Family massacre in the siege of Homs
BEIRUT // Twenty members of three families were shot dead in Homs yesterday as government forces stepped up their assault on the besieged city.
Women and children as young as 5 were among the victims, according to opposition activists.
The dead, from the Ghantawi, Terkawi and Zamel families, were all killed by pro-regime forces inside their homes in the neighbourhoods of Karm El Zeytoun and Naziheen, said Rami Abdel Rahman, head of the UK-based Syrian Observatory for Human Rights.
Another activist based in Homs, Hadi Abdullah, said the victims all had their throats slit. The reports could not be verified.
Security forces have bombarded Syria's third largest city for five days with tank, mortar and artillery fire. Opposition activists Thesay hundreds have been killed in the assault on the city, a focal point of protests calling for the toppling of the Syrian president, Bashar Al Assad.
The government claims the city is under attack from "armed terrorist groups". The state news agency, Sana, reported yesterday that a booby-trapped car was blown up in the Homs neighbourhood of Al Bayyada, causing an unspecified number of civilian and security force casualties.
Sana also said the armed groups were using mortars to shell various neighbourhoods, Al Baath University and the city's oil refinery.
Opposition activists said hospitals in Homs were unable to cope with the number of injured, but Sana said medical facilities were functioning normally and there was no shortage of medical supplies.
The United Nations human-rights chief Navi Pillay said she was appalled by the Syrian government's "wilful assault" on Homs, and the use of heavy weapons against civilian parts of the city.
"The failure of the Security Council to agree on firm collective action appears to have fuelled the Syrian government's readiness to massacre its own people in an effort to crush dissent," she said.
Ms Pillay said it was vital for "the international community to cut through the politics and take effective action to protect the Syrian population".
Turkey's foreign minister announced plans yesterday for an international conference of key leaders to try to solve the crisis.
"We are determined to establish a broad-based forum to promote international understanding with all countries concerned," Ahmet Davutoglu said. The meeting should happen as soon as possible, possibly in Turkey, but definitely in the region, he said.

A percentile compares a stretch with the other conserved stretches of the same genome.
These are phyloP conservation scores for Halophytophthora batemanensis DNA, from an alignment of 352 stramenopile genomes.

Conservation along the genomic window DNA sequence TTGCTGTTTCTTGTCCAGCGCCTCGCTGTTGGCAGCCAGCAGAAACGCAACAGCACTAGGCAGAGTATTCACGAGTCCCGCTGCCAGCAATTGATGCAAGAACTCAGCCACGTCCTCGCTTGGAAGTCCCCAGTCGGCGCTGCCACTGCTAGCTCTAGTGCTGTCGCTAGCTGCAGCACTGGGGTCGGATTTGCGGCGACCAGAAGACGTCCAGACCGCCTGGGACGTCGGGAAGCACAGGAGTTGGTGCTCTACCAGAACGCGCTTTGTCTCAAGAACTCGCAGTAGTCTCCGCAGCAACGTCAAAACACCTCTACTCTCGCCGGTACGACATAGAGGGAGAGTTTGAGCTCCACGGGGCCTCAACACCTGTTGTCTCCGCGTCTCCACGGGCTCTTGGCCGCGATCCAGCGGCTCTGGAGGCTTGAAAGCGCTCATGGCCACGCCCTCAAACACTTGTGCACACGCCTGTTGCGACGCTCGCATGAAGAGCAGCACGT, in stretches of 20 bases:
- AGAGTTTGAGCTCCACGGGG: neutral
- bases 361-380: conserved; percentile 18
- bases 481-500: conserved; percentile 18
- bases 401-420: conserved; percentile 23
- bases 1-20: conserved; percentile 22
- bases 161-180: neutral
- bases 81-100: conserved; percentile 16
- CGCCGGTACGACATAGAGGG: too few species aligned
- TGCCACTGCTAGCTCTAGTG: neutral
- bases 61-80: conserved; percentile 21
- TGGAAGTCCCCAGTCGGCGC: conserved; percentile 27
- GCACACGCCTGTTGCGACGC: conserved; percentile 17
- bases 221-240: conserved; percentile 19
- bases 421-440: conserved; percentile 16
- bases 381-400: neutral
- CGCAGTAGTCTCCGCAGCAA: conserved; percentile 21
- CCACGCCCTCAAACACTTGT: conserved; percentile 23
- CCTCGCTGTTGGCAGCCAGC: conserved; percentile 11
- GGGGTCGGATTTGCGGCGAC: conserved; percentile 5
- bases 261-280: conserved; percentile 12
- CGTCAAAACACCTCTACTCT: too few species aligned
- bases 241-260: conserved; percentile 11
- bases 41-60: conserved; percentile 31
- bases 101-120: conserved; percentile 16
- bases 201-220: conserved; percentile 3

The foreign minister, who is due to travel to the US for talks, said Turkey had been trying to formulate a "new road map" on how to deal with the crisis.
Turkey's prime minister, Recep Tayyip Erdogan, was due to speak yesterday with the Russian president Dimitri Medvedev, just days after Russia and China vetoed a UN Security Council resolution aimed at stopping the violence in which more than 7,000 are estimated to have died since protests began last March.
Following the widely criticised veto, the Russian foreign minister Sergei Lavrov travelled to Damascus on Tuesday, where he met Mr Al Assad.
Mr Lavrov said he was assured by the president that the violence would be stopped, political reforms stepped up and dialogue started with the opposition.
Also on Tuesday, the UAE and other GCC states expelled Syria's ambassadors in protest at the continued brutal use of force.
As international condemnation of the Syrian regime mounts, the European Union is considering harsher sanctions against Damascus.
An EU official said yesterday the new measures may include bans on commercial flights between Syria and Europe and on financial transactions with the country's central bank. Fresh sanctions targeting the Al Assad regime could be adopted at a meeting of EU foreign ministers on February 27.
European officials are also said to be preparing for the possibility of evacuating thousands of EU citizens from Syria.
* With additional reports by Agence France-Presse and the Associated Press